The state of Oaxaca sustains flagrant inequality and social injustice. Despite having enormous natural resources, 76% of its population lives in conditions of misery. As a consequence, a high degree of conflict and political violence has existed since remote times: land conflicts, "white guards", armed groups, etc. There's a lot of conflict generated by fraudulent electoral processes, despotic control by local bosses, and manipulation by party politicians, often bloody. It's made worse by concurrent use of two Systems of Election, both with legal recognition. One runs on rules of historic custom, "Derecho Consuetudinario" or Uses and Customs. That’s the system which so fascinated us three years ago, and whose "white papers" George has been translating. The other system uses rules of  political parties, "Derecho Positivo". In the last election of Municipal Authorities in October of 1998, of a total of 570 Municipalities, 418 conducted their election by Uses and Customs and 152 by political parties.

            You can be sure that the government doesn't want to lose the party system, but sometimes one can't be sure which system is worse. There's no doubt that earthquake and flood relief are being withheld by the PRI (the ruling party) so that just before an election the PRI will  buy votes by dispensing the aid donated by foreign governments or charities. But on the other hand, some of the traditional municipalities have entrenched families who don't make way when demographics change; new families move in but have no access to participation. So it's bad all over. Meanwhile I read in today's paper that 45% of Mexican children under the age of five suffer from malnutrition.

            All this is difficult to keep in mind while we are playing tourist and having fun. On the return bus ride from Tlacolula, also overcrowded, there were two elderly men. The one who sat next to the window was lugging several packages tied up in bags with string. The old gent who sat by the aisle declined to pay his fare, for the perfect reason that he had no money. The "conductor" gave up, and the old gent settled in. He ate a tangerine he carried, spitting seeds and skin onto the bus floor. Finally he took out a yellow apple, and lacking teeth, asked us to cut it for him. I opened my Swiss Army knife and carefully dropped into George's outstretched hand seeds and core, which George in despair finally threw out the window. The old man offered each of us a section of the apple, but we declined, having taken our risks for the day. When we reached the city, the senior next to the window was ready to get off. The old gent next to the aisle refused to get up; perhaps he thought he couldn't. This man has a very deep voice with rocks rattling in it. The window man handed his packages over the heads of other passengers, and then tried to get himself over the legs of the gravel-voiced gent, who the whole while growled (in Spanish of course), "fuck you, accursed son of a whore" and more of the same which happily I understood perfectly. So did the other passengers, and everyone laughed except the man trying to get out. He succeeded finally, listing badly with his bags and poor old legs. We followed. Immediately it began to rain, and so we ran home as happy as children, toting our rug and holding up my umbrella, repeating the curses in a mimic of the baritone growl, and laughing.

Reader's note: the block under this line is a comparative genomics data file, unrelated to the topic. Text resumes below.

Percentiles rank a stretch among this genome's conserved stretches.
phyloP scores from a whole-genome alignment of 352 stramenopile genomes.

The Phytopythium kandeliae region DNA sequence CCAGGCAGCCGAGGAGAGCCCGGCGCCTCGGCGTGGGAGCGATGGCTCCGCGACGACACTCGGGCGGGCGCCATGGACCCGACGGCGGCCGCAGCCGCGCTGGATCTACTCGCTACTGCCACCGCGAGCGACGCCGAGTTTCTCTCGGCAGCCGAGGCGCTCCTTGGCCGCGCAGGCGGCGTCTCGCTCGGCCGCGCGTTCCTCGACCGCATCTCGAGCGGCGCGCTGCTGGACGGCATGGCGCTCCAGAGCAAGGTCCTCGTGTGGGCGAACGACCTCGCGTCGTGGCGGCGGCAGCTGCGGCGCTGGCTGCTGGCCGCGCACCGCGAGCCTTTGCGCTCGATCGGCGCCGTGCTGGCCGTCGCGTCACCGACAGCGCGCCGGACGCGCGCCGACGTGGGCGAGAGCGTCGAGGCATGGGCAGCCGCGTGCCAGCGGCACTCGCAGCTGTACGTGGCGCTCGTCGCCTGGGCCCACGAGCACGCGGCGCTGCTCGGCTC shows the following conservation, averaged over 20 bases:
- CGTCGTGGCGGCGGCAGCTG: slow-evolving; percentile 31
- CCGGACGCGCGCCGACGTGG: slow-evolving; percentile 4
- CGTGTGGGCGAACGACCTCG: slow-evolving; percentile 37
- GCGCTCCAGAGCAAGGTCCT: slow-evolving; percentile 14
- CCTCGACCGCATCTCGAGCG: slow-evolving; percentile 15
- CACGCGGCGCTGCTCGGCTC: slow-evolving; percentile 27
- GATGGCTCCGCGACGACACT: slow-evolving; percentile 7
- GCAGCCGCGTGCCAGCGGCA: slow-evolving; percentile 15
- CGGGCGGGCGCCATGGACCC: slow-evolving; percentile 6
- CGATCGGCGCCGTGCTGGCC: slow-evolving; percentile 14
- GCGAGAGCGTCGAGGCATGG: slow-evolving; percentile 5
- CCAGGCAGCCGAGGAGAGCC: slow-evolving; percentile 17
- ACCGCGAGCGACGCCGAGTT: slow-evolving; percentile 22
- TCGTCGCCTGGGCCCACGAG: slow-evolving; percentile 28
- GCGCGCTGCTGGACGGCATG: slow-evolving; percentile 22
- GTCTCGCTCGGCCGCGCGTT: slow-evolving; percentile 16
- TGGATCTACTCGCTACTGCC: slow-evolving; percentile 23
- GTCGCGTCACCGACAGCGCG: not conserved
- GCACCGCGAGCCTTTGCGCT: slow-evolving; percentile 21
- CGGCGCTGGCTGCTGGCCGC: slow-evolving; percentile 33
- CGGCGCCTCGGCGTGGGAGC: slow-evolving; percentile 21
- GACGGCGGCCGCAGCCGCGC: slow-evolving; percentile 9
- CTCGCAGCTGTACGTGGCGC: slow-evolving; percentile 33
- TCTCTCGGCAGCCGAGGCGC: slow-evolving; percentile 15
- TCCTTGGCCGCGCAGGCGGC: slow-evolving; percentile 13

Incidentally, the word for sun umbrella being parasol, it will not surprise you to learn that the word for rain umbrella is paraguas, but the rains will come to an end in a few weeks, I'm told.